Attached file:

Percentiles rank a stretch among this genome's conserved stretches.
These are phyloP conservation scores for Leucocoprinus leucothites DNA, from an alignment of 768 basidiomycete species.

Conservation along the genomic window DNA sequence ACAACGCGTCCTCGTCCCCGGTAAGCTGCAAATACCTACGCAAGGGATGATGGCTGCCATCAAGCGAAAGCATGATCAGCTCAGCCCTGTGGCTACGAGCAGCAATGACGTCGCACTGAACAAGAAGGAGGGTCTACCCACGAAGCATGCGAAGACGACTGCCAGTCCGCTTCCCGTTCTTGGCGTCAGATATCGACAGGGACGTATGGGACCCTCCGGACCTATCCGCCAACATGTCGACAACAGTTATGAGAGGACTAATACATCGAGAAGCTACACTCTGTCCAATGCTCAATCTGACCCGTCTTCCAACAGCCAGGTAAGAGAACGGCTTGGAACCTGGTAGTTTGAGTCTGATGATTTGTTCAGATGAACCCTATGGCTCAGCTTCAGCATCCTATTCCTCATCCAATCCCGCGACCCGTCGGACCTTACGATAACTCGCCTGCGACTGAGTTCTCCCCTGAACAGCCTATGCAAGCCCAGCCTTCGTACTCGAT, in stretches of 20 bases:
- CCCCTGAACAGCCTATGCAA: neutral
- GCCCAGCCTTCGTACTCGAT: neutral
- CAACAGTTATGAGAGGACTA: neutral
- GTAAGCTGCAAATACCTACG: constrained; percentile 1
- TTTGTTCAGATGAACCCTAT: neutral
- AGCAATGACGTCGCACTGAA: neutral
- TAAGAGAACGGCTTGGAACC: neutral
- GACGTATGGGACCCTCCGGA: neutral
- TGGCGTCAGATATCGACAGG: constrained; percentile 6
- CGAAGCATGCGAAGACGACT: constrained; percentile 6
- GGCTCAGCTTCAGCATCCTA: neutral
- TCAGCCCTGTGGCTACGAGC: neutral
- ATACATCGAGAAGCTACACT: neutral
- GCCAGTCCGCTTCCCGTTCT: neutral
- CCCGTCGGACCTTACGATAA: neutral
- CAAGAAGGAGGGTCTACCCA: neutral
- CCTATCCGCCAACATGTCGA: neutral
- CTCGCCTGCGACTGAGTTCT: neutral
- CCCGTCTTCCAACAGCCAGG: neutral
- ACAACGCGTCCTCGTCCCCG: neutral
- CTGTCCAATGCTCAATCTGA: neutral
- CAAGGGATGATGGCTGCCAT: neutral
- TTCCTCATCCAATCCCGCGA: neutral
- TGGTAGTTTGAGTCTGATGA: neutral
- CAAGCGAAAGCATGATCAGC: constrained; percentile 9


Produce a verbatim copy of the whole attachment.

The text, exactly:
Percentiles rank a stretch among this genome's conserved stretches.
These are phyloP conservation scores for Leucocoprinus leucothites DNA, from an alignment of 768 basidiomycete species.

Conservation along the genomic window DNA sequence ACAACGCGTCCTCGTCCCCGGTAAGCTGCAAATACCTACGCAAGGGATGATGGCTGCCATCAAGCGAAAGCATGATCAGCTCAGCCCTGTGGCTACGAGCAGCAATGACGTCGCACTGAACAAGAAGGAGGGTCTACCCACGAAGCATGCGAAGACGACTGCCAGTCCGCTTCCCGTTCTTGGCGTCAGATATCGACAGGGACGTATGGGACCCTCCGGACCTATCCGCCAACATGTCGACAACAGTTATGAGAGGACTAATACATCGAGAAGCTACACTCTGTCCAATGCTCAATCTGACCCGTCTTCCAACAGCCAGGTAAGAGAACGGCTTGGAACCTGGTAGTTTGAGTCTGATGATTTGTTCAGATGAACCCTATGGCTCAGCTTCAGCATCCTATTCCTCATCCAATCCCGCGACCCGTCGGACCTTACGATAACTCGCCTGCGACTGAGTTCTCCCCTGAACAGCCTATGCAAGCCCAGCCTTCGTACTCGAT, in stretches of 20 bases:
- CCCCTGAACAGCCTATGCAA: neutral
- GCCCAGCCTTCGTACTCGAT: neutral
- CAACAGTTATGAGAGGACTA: neutral
- GTAAGCTGCAAATACCTACG: constrained; percentile 1
- TTTGTTCAGATGAACCCTAT: neutral
- AGCAATGACGTCGCACTGAA: neutral
- TAAGAGAACGGCTTGGAACC: neutral
- GACGTATGGGACCCTCCGGA: neutral
- TGGCGTCAGATATCGACAGG: constrained; percentile 6
- CGAAGCATGCGAAGACGACT: constrained; percentile 6
- GGCTCAGCTTCAGCATCCTA: neutral
- TCAGCCCTGTGGCTACGAGC: neutral
- ATACATCGAGAAGCTACACT: neutral
- GCCAGTCCGCTTCCCGTTCT: neutral
- CCCGTCGGACCTTACGATAA: neutral
- CAAGAAGGAGGGTCTACCCA: neutral
- CCTATCCGCCAACATGTCGA: neutral
- CTCGCCTGCGACTGAGTTCT: neutral
- CCCGTCTTCCAACAGCCAGG: neutral
- ACAACGCGTCCTCGTCCCCG: neutral
- CTGTCCAATGCTCAATCTGA: neutral
- CAAGGGATGATGGCTGCCAT: neutral
- TTCCTCATCCAATCCCGCGA: neutral
- TGGTAGTTTGAGTCTGATGA: neutral
- CAAGCGAAAGCATGATCAGC: constrained; percentile 9